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  1. RAID is not backup. A NAS with a RAID may be an important part of an overall backup strategy, but if the RAID is not backed up do not rely upon it for backups.
  2. RAID 6 may be tempting but consider RAID 5 and a solid backup strategy instead. It is faster and will rebuild quicker when you have a failure. When a RAID 6 fails there is A LOT of crunching that has to happen to rebuild and you flirt with a second and third failure putting the remaining disks to task like that, especially since you probably bought similar drives at the same time as the one that failed? Think about it and condider RAID 5.
  3. Careful with hot swap. Consider not. After a failure and before a rebuild consider first verifying your backups; make sure they have been running properly. Check the new drive, use this as an opportunity to re-think the system, perhaps if you are doing SHR and your system has all 3TB drives, maybe you want the next drive to be a 5TB so you are one step ahead on expanding volume size? In any event if you choose Hot Swap make sure it is new and unused or if previously used, make sure that any residual RAID metadata on it has been deleted via the original RAID controller. Consider instead having a drive ready in a spare bay but stop just short of telling the system to immediately put it into use when a failure occurs.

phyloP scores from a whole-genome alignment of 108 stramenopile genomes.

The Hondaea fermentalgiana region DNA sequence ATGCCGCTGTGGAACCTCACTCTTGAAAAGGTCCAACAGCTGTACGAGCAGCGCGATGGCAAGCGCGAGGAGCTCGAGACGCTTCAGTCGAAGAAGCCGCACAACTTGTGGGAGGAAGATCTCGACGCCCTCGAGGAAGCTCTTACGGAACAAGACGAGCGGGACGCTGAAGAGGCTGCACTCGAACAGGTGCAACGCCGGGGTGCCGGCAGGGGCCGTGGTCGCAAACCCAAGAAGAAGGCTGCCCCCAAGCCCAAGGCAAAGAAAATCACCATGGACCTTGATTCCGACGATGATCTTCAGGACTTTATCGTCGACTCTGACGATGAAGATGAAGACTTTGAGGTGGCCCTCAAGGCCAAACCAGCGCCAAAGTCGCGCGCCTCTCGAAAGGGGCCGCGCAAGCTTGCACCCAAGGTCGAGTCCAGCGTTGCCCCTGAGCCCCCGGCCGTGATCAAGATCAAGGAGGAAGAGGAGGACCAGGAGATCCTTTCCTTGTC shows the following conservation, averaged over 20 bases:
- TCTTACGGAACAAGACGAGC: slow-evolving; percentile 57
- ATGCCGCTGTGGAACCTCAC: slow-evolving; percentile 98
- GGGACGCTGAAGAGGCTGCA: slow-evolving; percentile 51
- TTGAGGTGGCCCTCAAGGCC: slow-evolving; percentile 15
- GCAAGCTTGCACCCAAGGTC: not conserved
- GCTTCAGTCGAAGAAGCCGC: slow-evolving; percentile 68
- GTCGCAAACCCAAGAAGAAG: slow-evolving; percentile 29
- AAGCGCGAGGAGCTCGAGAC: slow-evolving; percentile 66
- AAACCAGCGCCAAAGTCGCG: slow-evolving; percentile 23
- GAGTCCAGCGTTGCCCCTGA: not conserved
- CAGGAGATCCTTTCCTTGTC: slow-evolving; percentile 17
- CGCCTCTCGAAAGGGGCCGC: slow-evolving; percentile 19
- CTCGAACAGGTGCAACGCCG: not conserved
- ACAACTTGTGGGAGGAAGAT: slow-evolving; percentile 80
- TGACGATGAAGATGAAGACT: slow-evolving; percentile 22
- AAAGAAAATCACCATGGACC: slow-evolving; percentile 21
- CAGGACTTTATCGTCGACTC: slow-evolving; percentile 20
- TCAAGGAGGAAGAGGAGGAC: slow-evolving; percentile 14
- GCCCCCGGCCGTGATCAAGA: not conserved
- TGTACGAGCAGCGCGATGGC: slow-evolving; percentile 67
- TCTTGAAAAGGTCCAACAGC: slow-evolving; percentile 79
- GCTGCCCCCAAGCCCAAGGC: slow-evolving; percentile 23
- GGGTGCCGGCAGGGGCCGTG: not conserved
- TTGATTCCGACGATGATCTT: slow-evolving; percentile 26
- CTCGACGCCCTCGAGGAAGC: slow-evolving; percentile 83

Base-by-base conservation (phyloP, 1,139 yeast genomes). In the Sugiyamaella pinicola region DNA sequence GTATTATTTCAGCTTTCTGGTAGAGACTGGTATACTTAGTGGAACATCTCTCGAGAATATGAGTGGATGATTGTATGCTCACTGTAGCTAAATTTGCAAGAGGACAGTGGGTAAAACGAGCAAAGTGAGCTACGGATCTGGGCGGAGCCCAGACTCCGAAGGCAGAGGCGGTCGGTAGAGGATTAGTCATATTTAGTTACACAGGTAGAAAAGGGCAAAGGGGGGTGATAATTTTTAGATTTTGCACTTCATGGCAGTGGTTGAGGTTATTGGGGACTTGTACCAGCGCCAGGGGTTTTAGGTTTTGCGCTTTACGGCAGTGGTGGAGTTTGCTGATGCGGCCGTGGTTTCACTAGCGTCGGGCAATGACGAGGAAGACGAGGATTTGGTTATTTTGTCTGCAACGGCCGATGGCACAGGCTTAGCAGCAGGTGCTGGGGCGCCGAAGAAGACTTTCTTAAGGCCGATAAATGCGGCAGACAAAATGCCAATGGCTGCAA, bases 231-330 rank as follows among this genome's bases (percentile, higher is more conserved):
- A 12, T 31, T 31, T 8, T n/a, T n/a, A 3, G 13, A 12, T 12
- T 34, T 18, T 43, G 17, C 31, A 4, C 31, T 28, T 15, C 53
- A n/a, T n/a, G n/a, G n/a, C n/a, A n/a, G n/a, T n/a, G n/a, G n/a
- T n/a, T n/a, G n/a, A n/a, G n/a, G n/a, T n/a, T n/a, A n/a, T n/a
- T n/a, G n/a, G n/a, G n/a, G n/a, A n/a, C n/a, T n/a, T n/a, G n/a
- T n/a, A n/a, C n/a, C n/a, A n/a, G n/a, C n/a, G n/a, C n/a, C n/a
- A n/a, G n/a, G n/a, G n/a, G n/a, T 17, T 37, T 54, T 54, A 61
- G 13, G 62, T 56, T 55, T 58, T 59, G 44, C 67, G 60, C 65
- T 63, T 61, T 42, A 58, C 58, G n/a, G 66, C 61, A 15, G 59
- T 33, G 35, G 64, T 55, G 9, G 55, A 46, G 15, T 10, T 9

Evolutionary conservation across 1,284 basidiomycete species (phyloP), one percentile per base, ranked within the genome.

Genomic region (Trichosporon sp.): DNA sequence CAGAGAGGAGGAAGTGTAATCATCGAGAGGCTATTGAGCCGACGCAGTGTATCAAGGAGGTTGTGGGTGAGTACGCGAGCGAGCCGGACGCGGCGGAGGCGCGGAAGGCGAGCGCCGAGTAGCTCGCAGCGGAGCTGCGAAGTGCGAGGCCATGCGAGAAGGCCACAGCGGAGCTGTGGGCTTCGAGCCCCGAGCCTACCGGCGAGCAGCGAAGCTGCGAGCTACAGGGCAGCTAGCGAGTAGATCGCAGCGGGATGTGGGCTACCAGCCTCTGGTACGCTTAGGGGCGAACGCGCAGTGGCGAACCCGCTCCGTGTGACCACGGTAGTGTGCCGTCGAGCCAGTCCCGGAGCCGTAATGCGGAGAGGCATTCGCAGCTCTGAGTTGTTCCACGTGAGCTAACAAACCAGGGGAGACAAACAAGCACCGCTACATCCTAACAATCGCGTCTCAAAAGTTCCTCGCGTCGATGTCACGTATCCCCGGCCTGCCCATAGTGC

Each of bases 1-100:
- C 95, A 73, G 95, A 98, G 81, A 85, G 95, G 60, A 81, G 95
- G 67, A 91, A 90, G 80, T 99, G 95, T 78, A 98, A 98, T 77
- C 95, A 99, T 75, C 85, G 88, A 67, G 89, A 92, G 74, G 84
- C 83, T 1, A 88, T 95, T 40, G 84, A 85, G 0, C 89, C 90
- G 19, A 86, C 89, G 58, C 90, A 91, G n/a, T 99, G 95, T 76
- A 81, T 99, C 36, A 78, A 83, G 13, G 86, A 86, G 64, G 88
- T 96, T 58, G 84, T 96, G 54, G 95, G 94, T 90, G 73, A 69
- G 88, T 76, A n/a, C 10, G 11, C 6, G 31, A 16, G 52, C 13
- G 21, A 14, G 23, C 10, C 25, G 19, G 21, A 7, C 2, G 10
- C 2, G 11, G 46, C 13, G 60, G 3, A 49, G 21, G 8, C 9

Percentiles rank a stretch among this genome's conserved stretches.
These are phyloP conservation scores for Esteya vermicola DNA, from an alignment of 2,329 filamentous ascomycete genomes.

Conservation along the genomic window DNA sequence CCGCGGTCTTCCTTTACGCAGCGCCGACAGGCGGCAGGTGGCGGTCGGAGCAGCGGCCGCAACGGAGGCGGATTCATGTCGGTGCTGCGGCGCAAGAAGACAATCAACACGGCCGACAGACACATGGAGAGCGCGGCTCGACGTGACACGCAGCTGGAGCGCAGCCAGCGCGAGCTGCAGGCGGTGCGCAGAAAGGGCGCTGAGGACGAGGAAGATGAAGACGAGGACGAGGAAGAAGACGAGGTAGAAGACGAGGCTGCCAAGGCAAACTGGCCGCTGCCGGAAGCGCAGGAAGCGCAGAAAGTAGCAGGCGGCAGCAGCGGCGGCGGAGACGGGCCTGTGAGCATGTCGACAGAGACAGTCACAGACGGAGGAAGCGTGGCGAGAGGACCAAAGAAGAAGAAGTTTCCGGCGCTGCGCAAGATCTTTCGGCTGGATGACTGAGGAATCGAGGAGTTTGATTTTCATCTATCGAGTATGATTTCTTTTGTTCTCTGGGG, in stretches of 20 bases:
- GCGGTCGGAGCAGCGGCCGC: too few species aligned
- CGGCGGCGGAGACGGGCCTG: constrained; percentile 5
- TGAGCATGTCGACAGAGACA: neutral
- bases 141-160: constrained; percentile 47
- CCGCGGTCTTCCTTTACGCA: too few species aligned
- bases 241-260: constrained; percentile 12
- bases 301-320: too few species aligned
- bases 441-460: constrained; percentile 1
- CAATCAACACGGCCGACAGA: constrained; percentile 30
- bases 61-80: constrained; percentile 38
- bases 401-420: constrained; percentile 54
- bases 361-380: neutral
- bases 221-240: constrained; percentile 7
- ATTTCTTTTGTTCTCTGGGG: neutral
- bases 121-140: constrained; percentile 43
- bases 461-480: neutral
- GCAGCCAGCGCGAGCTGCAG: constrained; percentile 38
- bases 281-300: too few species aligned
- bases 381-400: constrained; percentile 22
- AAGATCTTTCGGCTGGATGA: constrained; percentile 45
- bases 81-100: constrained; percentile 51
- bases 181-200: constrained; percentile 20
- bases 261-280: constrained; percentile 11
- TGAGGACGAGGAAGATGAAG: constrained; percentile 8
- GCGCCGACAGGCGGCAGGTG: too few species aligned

4. A good backup system has versioning to protect against things like a file becoming corruputed but not immediately detected.
  5. There is no substitute for off-site backups so get a good cloud service, another machine in another city or some recurring rotating backup system such as with LTO tapes.

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